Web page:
‘Quite decent’, eventually
By the end of its career, the Allante had become quite a decent grand touring convertible. Trouble was, the 1989 Mercedes-Benz SL, a tour de force of engineering and quality, had the one thing that the Allante was missing: a one-shot power roof. That didn’t leak.
Cadillac ran hard to fix and improve the Allante in the first few years of its life, but it never ran hard enough to keep up with the SL and XJS despite some substantial improvements.
Like most cars that gain an unsavoury early reputation, it never fully recovered. Still, the 1993 model-year Allante was the best yet, featuring revised rear suspension with electronic dampers, upgraded brakes and myriad detail improvements.
It was also the best sales year for the car, the 4,670 sold far higher than had been achieved in earlier years. But Cadillac nevertheless announced the Allante’s demise in the same year, the model still falling short of its 6,000 annual sales target.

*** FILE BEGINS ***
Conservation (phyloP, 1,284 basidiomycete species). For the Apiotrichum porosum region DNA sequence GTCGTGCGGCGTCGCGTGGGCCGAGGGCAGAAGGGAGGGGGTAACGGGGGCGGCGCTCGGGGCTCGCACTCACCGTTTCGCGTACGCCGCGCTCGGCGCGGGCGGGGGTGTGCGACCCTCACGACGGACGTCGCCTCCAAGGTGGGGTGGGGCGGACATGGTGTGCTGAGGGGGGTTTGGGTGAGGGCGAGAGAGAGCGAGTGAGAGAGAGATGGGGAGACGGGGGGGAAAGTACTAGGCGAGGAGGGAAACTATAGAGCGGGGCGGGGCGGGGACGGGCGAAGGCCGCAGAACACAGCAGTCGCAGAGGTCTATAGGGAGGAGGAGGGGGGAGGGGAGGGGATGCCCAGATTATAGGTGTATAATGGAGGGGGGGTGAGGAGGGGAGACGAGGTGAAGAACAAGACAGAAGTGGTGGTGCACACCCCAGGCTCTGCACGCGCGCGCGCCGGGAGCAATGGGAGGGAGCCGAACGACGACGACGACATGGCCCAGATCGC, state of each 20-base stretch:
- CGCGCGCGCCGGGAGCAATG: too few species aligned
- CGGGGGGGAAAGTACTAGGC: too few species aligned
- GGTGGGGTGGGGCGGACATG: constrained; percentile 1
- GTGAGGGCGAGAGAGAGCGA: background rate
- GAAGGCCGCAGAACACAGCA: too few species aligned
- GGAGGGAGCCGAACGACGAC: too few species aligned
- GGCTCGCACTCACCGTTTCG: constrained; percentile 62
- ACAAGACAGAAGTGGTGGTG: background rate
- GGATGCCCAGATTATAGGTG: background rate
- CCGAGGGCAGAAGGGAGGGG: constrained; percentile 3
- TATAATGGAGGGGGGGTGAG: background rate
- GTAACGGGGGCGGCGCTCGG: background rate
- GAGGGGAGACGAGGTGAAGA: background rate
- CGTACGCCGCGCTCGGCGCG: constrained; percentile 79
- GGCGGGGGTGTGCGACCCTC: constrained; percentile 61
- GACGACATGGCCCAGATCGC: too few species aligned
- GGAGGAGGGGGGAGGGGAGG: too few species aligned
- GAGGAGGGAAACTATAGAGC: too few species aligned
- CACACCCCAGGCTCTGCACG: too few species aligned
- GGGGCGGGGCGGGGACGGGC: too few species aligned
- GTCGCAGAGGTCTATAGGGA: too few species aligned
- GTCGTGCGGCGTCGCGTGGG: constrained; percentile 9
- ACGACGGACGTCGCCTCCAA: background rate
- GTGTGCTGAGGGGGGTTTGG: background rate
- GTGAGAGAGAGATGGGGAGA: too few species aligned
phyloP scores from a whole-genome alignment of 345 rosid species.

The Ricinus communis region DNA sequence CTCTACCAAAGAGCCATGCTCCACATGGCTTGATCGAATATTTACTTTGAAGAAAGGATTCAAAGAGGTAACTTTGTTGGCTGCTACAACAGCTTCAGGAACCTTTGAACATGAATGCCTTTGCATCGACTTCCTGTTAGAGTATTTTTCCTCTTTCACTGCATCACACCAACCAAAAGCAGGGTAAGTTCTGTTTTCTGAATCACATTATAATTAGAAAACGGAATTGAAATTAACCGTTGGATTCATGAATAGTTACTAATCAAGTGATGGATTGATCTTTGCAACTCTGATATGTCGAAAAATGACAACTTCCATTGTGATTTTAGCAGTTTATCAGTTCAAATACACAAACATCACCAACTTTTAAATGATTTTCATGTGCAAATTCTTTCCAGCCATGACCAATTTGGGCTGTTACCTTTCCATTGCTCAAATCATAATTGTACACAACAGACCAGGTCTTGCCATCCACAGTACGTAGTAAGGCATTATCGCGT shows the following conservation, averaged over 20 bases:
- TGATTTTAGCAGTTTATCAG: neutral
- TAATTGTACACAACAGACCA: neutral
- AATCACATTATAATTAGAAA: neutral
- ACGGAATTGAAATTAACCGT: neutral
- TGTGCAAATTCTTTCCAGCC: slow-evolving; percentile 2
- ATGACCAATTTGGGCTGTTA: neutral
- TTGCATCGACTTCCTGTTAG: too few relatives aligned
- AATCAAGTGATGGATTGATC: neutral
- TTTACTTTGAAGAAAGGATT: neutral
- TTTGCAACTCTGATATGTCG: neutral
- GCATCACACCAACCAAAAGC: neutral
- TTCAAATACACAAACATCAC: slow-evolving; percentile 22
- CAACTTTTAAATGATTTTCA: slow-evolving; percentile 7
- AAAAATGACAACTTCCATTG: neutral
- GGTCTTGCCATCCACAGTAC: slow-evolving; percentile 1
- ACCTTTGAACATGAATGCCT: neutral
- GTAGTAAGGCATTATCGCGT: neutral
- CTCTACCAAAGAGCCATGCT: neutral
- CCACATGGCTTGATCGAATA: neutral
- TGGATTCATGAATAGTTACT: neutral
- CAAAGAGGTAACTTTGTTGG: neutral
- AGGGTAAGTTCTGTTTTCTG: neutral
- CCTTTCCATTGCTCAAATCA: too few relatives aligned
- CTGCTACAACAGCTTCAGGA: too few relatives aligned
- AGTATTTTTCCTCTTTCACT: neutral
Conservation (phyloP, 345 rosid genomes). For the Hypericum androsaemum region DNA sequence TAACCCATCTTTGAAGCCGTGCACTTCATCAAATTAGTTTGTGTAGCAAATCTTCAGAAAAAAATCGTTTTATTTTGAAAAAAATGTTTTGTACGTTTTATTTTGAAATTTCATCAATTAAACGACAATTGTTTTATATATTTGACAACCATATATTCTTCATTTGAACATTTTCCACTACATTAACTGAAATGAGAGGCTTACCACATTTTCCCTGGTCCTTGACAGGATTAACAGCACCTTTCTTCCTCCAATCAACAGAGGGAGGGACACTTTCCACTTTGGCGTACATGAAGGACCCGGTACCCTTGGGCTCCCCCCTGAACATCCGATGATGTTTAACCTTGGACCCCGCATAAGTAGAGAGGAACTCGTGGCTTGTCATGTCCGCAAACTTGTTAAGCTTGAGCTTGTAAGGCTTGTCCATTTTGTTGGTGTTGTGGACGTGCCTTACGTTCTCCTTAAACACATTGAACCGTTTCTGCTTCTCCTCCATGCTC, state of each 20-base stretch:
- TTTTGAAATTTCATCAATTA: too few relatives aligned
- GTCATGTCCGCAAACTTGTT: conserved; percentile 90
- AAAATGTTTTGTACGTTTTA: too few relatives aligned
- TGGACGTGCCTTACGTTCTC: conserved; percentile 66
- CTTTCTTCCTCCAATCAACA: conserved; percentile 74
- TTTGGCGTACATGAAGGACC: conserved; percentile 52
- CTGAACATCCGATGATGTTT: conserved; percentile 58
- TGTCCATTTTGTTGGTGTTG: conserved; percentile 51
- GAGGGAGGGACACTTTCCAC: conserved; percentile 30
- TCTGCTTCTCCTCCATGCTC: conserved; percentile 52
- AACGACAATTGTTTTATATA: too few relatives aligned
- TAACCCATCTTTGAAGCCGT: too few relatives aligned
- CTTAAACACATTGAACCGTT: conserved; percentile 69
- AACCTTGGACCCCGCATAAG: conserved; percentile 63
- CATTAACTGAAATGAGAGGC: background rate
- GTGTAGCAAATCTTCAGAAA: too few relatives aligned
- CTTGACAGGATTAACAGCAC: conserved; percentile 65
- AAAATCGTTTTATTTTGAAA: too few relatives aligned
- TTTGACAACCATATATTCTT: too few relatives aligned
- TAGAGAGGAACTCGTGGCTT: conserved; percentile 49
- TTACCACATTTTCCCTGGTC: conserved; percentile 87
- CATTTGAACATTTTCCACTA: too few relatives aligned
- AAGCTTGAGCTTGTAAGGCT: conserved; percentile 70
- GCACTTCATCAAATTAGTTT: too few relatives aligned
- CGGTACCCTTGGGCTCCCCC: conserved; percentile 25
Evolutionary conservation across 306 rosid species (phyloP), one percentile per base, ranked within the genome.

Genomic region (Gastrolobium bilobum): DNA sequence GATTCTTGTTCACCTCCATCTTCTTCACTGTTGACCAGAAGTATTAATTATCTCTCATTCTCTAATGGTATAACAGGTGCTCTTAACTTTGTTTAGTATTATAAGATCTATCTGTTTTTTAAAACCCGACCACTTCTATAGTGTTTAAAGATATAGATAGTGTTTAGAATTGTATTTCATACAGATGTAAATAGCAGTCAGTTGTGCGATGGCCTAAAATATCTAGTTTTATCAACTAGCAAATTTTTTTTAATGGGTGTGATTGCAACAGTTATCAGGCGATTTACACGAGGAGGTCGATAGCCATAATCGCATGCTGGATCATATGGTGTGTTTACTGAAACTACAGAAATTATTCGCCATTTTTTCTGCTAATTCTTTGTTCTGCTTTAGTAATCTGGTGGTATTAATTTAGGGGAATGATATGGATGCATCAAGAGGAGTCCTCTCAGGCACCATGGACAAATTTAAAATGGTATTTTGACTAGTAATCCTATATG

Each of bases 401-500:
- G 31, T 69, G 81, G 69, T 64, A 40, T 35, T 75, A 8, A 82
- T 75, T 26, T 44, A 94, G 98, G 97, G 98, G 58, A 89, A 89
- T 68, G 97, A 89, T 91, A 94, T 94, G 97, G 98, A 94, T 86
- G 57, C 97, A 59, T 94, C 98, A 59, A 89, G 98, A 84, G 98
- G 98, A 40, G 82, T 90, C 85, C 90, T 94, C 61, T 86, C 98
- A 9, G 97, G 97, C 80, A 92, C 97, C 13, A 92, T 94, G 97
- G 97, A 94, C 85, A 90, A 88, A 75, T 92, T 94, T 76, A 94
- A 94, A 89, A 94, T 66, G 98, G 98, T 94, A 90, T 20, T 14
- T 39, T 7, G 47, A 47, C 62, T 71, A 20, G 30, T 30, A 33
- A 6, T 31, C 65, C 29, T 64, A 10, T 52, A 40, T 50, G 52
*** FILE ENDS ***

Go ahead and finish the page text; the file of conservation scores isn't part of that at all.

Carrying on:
Profligate, yet loss-making
It’s hard to imagine GM making much money on this car when it sold an average of around 3,000 a year, was produced by such tortuously profligate methods, shared relatively little with other Cadillacs and almost nothing with Oldsmobiles and Buicks.
The total Allante production tally was 21,430. Today you can find them on sale in America from around $8,000, while the best examples, often with mileages well below 40,000, cost under $20,000 – a third of the $60,000 or so that this Cadillac cost at the end of its career.
The Allante was not Cadillac’s last two-seater, the company taking another shot at the SL with the XLR. But this time without the help of Pininfarina and a small fleet of jumbo jets.